A Strange Eventful History: The Dramatic Lives of Ellen Terry, Henry Irving and their Remarkable Families

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9780099497189: A Strange Eventful History: The Dramatic Lives of Ellen Terry, Henry Irving and their Remarkable Families

An epic yet intimate portrait of two theatrical dynasties, which takes us from the Victorian stage to the modern age.

Ellen Terry was a natural actress who filled the theatre with a magical radiance. The Times called her the “uncrowned queen of England,” but behind her public success lay a darker story. The child bride of G.F. Watts, she eloped with a friend of Oscar Wilde’s at the age of twenty-one and gave birth to two illegitimate children.

But her greatest partnership was on stage with Henry Irving. At the Lyceum Theatre in London, the two of them created a grand Cathedral of the Arts. Their intimately involved lives exceeded in plot the Shakespearean dramas they performed on stage — and indeed were curiously affected by them. They also influenced the life and work of their remarkable children, Ellen’s children in particular. Edy Craig founded a feminist theatre group, The Pioneer Players. Her brother, Edward Gordon Craig, the revolutionary stage designer who collaborated with Stanislavski is revealed by this book to be the forgotten man of modernism. He had thirteen children by eight women. He is, perhaps, the most extraordinary man Michael Holroyd has ever written about.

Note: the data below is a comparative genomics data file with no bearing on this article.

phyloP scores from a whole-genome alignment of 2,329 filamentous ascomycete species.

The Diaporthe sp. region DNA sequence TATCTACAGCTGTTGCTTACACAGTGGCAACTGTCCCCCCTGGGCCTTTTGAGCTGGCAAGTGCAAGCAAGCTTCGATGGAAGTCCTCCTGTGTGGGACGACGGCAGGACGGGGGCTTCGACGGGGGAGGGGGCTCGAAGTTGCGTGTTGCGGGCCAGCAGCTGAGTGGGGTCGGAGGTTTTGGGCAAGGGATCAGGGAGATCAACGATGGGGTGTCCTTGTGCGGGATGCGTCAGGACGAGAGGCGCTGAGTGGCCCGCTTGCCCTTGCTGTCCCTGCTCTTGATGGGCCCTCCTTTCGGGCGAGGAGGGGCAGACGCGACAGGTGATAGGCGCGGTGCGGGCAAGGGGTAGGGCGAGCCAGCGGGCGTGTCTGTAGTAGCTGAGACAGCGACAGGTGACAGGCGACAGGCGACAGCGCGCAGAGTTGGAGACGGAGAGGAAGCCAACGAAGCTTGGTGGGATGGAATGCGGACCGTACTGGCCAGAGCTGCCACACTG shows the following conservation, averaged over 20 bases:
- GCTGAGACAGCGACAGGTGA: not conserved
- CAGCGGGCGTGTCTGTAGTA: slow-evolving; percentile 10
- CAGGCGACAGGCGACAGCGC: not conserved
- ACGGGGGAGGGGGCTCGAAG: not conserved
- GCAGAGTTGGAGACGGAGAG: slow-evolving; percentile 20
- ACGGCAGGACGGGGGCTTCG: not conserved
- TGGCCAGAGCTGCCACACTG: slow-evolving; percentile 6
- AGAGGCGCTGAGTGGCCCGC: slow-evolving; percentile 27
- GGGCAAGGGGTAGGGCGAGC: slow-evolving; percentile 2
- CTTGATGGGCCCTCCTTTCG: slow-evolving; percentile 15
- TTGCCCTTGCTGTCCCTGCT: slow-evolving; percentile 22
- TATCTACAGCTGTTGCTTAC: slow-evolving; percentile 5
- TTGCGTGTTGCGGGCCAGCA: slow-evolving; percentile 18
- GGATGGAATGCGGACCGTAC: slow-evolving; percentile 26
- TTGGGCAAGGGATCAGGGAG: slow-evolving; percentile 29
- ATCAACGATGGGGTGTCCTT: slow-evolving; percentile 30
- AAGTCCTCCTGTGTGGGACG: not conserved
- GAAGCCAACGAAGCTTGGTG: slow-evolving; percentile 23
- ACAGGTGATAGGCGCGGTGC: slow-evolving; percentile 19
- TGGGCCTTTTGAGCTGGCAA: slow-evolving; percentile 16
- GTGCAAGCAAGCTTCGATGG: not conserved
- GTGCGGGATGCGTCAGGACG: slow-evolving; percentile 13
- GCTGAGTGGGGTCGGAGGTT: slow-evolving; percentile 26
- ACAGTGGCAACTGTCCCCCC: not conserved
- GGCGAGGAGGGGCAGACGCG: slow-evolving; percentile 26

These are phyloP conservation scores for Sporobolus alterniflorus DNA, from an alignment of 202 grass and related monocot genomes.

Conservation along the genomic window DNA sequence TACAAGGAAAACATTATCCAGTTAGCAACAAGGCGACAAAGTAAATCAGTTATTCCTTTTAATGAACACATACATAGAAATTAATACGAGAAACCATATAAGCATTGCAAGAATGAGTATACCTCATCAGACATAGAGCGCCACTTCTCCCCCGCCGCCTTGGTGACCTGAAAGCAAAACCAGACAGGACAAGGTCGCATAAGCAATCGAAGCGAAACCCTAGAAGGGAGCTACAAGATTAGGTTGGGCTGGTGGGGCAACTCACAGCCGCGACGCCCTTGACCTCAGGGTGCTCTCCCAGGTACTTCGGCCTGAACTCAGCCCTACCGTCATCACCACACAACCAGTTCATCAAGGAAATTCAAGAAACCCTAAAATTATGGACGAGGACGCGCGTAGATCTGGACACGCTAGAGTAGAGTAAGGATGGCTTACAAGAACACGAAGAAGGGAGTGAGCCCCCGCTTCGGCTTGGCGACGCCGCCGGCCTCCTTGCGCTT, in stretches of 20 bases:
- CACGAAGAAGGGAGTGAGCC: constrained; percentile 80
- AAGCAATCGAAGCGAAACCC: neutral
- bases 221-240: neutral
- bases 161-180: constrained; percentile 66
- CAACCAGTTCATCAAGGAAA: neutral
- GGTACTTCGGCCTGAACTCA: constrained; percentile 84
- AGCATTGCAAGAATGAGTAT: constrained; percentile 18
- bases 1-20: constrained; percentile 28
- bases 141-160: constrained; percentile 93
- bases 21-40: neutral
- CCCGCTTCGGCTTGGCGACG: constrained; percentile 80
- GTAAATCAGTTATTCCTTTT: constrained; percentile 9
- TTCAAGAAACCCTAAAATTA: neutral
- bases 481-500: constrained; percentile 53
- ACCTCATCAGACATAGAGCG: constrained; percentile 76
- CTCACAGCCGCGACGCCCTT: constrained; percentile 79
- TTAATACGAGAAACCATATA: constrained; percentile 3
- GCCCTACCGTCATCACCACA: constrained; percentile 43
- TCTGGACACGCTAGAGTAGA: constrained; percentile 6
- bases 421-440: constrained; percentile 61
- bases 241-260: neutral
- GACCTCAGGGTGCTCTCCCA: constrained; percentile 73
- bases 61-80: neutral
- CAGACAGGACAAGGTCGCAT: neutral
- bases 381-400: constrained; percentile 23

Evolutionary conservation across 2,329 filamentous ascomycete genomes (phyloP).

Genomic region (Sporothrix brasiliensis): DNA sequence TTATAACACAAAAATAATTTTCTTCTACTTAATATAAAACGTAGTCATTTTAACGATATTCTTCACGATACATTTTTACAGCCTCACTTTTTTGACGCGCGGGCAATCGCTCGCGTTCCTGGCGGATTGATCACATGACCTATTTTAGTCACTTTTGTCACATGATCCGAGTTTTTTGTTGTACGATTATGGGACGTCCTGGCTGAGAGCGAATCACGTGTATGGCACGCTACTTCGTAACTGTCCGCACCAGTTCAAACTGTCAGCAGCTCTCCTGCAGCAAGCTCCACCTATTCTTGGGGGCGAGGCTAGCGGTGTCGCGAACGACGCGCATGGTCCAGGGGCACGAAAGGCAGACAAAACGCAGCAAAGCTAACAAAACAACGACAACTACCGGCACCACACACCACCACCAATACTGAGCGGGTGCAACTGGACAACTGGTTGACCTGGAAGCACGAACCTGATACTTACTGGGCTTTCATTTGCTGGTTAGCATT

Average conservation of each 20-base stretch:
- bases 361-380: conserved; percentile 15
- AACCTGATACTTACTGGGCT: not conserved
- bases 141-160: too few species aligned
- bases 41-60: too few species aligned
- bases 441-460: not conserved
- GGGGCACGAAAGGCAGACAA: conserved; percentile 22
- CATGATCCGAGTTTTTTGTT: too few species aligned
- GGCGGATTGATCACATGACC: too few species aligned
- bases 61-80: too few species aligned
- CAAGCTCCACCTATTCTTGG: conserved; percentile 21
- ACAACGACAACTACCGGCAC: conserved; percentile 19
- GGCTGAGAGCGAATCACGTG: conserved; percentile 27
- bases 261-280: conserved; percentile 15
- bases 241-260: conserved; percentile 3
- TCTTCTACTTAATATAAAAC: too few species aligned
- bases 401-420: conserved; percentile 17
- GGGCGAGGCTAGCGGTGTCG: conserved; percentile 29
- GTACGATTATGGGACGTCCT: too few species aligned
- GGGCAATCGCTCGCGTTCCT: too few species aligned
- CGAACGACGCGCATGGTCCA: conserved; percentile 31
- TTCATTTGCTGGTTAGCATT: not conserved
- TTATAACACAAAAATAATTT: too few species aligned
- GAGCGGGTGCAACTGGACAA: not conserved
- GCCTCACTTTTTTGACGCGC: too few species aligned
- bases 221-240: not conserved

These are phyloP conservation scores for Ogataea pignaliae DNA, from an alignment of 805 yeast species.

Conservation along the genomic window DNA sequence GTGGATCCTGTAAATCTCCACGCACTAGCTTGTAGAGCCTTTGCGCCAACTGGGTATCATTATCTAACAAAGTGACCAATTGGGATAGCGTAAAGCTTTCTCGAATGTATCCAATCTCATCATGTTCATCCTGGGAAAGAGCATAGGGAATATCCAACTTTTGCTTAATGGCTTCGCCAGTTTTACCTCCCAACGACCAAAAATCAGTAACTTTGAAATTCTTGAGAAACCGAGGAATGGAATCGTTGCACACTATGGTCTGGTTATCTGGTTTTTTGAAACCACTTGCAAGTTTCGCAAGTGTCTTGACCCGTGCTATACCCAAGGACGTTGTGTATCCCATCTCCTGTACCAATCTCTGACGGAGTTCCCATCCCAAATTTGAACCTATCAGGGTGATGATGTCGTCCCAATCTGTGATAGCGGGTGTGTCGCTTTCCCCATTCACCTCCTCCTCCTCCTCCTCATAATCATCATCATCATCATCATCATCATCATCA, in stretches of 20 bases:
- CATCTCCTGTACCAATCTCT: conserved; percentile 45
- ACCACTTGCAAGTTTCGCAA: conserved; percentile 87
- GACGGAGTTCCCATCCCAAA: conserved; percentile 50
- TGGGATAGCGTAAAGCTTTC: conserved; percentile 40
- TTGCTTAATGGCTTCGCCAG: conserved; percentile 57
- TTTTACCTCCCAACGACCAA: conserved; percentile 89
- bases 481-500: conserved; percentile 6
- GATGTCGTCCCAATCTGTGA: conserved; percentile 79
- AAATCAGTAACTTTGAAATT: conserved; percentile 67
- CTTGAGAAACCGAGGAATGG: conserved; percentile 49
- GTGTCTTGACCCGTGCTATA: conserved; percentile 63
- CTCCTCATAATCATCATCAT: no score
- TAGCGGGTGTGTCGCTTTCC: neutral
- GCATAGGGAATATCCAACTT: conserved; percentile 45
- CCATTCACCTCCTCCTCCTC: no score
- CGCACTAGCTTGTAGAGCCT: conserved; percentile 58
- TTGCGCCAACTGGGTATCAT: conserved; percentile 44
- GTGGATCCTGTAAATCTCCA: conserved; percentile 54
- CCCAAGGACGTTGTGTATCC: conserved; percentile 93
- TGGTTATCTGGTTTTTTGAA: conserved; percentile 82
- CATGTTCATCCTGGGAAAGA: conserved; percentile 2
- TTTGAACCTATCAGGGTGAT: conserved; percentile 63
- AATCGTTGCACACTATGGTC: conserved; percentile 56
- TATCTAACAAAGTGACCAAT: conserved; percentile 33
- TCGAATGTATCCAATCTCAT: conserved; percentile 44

From the Hardcover edition.

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About the Author:

Michael Holroyd has written biographies of Augustus John, Bernard Shaw and Lytton Strachey as well as two volumes of memoirs; Basil Street Blues and Mosaic. He is the current president of the Royal Society of Literature.
From the Hardcover edition.

Excerpt. Reprinted by permission. All rights reserved.:

1

A Story in a Book

‘The past is now to me like a story in a book’, Ellen Terry wrote almost forty

years later in 1906. It was a fairy story, her life; or perhaps one of those

melodramas she had been playing onstage for as long as her admirers could

remember. That June marked her fiftieth year in the theatre and the event